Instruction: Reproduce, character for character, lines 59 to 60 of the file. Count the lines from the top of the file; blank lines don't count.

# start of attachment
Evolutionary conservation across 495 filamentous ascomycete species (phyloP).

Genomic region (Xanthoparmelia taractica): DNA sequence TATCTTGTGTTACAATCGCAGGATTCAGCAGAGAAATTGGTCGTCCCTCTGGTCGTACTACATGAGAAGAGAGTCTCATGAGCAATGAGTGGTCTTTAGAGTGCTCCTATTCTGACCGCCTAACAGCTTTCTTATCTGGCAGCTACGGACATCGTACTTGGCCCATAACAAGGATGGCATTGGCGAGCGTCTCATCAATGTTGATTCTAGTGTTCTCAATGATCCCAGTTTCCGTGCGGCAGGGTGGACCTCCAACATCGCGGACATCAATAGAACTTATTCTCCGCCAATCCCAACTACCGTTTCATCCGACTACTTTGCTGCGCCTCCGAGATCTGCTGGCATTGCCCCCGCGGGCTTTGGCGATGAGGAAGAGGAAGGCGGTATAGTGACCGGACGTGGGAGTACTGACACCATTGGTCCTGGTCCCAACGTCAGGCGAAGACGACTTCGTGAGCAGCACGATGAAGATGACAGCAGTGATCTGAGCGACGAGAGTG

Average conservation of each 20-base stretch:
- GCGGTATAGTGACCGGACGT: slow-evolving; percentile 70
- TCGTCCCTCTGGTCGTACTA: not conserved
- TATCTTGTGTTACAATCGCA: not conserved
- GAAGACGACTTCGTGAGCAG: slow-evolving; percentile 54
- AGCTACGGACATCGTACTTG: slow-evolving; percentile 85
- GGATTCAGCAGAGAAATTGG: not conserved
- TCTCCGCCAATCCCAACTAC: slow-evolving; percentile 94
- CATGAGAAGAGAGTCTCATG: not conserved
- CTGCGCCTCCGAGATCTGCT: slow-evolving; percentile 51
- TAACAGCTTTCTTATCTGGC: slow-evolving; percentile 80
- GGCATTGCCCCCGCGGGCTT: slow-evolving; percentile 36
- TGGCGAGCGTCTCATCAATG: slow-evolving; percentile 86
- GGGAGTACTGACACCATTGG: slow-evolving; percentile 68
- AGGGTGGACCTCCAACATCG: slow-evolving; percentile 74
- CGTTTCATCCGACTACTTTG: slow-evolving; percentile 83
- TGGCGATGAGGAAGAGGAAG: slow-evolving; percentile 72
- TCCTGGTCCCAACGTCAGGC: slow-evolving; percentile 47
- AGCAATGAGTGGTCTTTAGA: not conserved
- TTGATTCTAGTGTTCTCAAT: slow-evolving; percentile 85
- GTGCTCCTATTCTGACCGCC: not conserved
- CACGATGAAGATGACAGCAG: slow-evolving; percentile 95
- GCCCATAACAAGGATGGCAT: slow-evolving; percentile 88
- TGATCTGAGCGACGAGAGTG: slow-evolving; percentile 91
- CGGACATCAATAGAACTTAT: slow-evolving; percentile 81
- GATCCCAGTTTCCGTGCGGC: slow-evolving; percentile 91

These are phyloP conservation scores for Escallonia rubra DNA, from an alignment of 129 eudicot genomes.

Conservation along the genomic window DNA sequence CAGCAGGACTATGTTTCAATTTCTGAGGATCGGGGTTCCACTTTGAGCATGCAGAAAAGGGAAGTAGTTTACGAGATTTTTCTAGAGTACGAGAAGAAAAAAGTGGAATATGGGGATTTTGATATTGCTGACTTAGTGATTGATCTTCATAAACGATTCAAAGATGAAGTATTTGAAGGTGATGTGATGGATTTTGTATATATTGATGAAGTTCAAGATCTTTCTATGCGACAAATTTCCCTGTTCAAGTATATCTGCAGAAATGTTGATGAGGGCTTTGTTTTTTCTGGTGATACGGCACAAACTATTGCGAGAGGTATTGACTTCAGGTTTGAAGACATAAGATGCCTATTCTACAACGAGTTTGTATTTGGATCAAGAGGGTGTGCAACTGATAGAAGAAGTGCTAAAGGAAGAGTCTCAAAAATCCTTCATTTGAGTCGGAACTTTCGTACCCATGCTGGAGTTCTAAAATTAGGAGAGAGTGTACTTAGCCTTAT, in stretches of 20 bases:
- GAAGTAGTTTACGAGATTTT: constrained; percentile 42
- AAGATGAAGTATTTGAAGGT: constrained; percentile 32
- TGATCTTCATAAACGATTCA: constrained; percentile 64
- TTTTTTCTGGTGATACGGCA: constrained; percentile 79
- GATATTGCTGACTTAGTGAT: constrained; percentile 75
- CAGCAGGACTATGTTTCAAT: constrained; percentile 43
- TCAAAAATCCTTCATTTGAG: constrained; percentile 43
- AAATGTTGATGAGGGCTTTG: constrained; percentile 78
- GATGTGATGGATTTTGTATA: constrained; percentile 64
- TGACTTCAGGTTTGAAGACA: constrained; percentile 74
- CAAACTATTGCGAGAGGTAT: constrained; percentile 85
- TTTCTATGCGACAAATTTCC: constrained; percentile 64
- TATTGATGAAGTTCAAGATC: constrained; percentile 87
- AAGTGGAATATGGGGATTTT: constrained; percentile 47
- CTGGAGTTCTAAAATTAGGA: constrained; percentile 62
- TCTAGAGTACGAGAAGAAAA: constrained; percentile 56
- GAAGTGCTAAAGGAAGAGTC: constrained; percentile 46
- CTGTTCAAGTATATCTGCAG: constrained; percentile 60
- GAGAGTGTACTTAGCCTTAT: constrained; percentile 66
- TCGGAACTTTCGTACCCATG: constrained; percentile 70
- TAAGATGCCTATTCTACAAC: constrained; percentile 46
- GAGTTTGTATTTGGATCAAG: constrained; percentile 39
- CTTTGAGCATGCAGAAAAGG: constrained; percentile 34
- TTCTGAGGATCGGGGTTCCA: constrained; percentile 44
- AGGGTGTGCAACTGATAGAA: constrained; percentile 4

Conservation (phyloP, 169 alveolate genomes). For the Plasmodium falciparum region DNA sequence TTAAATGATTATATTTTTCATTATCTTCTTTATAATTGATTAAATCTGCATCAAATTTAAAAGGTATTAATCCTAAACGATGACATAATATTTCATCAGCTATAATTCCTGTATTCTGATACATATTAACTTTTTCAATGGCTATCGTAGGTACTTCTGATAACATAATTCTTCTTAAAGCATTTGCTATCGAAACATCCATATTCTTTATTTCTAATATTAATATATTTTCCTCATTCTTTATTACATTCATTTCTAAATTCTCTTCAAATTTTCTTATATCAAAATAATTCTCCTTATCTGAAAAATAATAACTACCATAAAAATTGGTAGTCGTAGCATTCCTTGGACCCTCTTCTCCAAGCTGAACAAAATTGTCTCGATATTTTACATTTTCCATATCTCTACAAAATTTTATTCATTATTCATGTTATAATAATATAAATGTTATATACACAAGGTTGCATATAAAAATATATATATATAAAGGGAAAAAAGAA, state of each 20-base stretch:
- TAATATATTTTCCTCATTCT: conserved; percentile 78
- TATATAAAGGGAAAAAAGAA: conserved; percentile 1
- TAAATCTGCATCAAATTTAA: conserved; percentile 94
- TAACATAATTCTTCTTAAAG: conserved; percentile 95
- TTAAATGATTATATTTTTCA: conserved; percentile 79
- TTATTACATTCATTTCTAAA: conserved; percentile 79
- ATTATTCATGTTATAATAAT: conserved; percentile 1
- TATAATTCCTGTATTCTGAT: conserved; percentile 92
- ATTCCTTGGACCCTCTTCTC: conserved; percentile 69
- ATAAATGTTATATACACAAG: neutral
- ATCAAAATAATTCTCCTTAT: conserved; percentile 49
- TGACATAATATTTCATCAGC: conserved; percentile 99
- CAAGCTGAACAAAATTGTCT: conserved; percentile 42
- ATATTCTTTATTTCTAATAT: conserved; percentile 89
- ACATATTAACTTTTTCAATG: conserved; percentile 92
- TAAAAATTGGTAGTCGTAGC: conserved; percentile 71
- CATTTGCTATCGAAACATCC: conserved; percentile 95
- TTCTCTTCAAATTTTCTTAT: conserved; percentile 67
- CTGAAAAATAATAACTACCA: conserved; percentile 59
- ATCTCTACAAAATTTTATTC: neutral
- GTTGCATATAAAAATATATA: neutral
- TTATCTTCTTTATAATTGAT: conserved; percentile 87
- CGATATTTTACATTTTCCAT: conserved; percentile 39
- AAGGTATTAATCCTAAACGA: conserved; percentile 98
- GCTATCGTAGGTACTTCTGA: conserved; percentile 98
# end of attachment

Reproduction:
- TAAATCTGCATCAAATTTAA: conserved; percentile 94
- TAACATAATTCTTCTTAAAG: conserved; percentile 95